• The symbiont code should be linked against SMBSRVSHR.EXE in order to define the following status codes:
    • PSM$_FLUSH
    • PSM$_EOF
  • Do not use the system services $HIBER and $WAKE.
  • The job completion (PSM$K_JOB_COMPLETION) and output (PSM$K_OUTPUT) routines are not replaceable when using the LAT protocol option.
  • Use the following two OpenVMS Run-Time Library routines for allocation and deallocation of memory: LIB$GET_VM and LIB$FREE_VM.
  • Minimize the amount of time that your routine spends executing at AST level. The job controller sends messages to the symbiont by means of user-mode ASTs; the symbiont cannot receive these ASTs while your user routine is executing at AST level.
  • The symbiont can call your routines at either AST level or non-AST level.
  • If your routine returns any error-condition value (low bit clear), the symbiont aborts the current task and notifies the job controller. Note that, by default, an error-condition value returned during the processing of a task causes the job controller to abort the entire job. However, this default behavior can be overridden. See the description of the /RETAIN qualifier of the DCL commands START/QUEUE, INITIALIZE/QUEUE, and SET QUEUE in the OpenVMS DCL Dictionary.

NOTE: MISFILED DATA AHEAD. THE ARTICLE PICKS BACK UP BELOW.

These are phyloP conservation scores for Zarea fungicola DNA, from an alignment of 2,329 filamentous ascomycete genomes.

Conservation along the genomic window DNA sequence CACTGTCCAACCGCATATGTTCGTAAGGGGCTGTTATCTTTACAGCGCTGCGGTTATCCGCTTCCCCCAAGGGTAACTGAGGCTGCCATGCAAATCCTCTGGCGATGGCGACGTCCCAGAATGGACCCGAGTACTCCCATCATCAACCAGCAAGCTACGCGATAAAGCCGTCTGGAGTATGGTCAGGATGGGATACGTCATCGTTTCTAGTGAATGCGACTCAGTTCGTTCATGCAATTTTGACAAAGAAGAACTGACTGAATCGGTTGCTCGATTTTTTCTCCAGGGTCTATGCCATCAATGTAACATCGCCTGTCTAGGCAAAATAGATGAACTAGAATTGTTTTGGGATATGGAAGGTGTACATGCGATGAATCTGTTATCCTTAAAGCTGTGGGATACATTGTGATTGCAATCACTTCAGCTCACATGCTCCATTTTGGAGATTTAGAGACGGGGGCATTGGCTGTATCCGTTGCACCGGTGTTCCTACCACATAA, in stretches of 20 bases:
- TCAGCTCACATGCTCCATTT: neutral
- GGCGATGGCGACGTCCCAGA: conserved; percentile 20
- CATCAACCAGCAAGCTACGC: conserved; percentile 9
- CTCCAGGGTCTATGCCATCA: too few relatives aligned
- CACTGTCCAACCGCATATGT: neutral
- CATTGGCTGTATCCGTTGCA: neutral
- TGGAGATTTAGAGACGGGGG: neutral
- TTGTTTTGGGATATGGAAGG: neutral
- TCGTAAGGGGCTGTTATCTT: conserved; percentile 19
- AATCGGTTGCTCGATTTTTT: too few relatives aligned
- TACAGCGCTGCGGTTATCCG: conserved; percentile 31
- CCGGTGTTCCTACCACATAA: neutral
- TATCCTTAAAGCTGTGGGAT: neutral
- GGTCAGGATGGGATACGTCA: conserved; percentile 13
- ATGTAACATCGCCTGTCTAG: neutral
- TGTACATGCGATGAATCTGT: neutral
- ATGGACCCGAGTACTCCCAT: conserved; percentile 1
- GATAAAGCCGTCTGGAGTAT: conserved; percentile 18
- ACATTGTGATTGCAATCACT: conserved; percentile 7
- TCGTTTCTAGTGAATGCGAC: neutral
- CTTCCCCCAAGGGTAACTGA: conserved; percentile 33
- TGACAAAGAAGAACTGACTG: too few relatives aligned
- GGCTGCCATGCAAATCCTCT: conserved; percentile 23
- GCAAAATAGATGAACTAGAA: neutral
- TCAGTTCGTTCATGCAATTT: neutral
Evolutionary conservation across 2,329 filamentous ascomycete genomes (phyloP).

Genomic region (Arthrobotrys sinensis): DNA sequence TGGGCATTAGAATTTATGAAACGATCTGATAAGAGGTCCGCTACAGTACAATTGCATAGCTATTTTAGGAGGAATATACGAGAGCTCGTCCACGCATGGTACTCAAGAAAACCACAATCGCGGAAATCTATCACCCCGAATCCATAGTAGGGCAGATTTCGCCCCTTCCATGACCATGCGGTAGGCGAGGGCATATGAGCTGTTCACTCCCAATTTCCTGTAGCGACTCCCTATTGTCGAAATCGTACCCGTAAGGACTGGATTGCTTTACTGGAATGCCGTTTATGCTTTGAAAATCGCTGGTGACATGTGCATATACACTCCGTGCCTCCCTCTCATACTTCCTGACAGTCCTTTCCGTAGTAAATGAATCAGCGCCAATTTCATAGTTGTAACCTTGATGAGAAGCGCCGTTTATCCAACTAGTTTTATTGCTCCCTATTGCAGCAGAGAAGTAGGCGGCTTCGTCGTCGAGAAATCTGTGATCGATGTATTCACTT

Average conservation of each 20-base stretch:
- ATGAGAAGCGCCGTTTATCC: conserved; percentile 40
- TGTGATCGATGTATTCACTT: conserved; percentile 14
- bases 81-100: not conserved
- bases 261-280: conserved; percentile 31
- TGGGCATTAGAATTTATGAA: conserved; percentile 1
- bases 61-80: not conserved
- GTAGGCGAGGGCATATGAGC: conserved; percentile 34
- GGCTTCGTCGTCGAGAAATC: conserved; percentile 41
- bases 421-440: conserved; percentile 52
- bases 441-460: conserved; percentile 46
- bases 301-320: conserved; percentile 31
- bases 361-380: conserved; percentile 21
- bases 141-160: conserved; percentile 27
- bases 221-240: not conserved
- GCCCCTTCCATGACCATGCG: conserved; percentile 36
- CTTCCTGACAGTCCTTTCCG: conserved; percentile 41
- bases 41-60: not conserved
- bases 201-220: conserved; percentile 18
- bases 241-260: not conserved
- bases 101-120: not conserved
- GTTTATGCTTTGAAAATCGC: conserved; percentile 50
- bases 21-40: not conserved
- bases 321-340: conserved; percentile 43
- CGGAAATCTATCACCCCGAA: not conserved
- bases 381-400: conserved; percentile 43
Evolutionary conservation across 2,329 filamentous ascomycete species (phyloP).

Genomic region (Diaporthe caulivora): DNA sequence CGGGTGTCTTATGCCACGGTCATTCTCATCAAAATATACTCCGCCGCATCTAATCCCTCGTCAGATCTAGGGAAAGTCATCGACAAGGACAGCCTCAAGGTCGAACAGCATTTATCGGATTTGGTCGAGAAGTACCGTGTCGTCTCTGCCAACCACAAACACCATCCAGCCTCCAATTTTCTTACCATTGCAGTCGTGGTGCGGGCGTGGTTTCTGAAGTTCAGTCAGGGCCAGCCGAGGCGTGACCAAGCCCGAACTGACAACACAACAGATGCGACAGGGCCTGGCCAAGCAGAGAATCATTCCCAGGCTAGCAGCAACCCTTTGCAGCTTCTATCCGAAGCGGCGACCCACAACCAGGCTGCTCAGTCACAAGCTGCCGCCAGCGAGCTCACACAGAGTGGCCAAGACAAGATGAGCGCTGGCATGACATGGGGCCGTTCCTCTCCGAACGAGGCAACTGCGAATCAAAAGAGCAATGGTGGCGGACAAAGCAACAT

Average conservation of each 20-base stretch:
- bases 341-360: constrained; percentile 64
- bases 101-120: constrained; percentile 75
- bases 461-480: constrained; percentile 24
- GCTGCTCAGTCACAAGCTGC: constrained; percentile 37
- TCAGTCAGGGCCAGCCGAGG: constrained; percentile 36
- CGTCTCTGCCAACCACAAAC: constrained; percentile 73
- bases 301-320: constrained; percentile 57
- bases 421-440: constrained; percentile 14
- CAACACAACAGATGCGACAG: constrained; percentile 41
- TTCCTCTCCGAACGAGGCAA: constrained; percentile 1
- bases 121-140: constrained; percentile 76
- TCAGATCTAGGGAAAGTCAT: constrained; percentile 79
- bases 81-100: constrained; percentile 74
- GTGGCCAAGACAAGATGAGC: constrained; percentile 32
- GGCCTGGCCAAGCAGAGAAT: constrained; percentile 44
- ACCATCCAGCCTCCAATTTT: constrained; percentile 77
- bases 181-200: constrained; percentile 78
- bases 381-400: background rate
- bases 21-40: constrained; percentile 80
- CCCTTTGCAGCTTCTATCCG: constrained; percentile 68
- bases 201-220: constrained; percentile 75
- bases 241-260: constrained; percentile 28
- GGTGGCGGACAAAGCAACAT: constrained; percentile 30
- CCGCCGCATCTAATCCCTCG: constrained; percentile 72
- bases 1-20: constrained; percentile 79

The symbiont stores the first error-condition value (low bit clear) returned during the processing of a task. The symbiont's file-errors routine, an input routine (code PSM$K_FILE_ERRORS), places the message text associated with this condition value in the symbiont's input stream. The symbiont prints this text at the end of the listing, immediately before the trailer pages.
    The symbiont sends this error-condition value to the job controller; the job controller then stores this condition value with the job record in the job controller's queue file. The job controller also writes this condition value in the accounting record for the job.
    If you choose to return a condition value when an error occurs, you should choose one from the system message file. This lets system programs access the message text associated with the condition value. Specifically, the Accounting and SHOW/QUEUE utilities and the job controller will be able to translate the condition value to its corresponding message text and to display this message text as appropriate.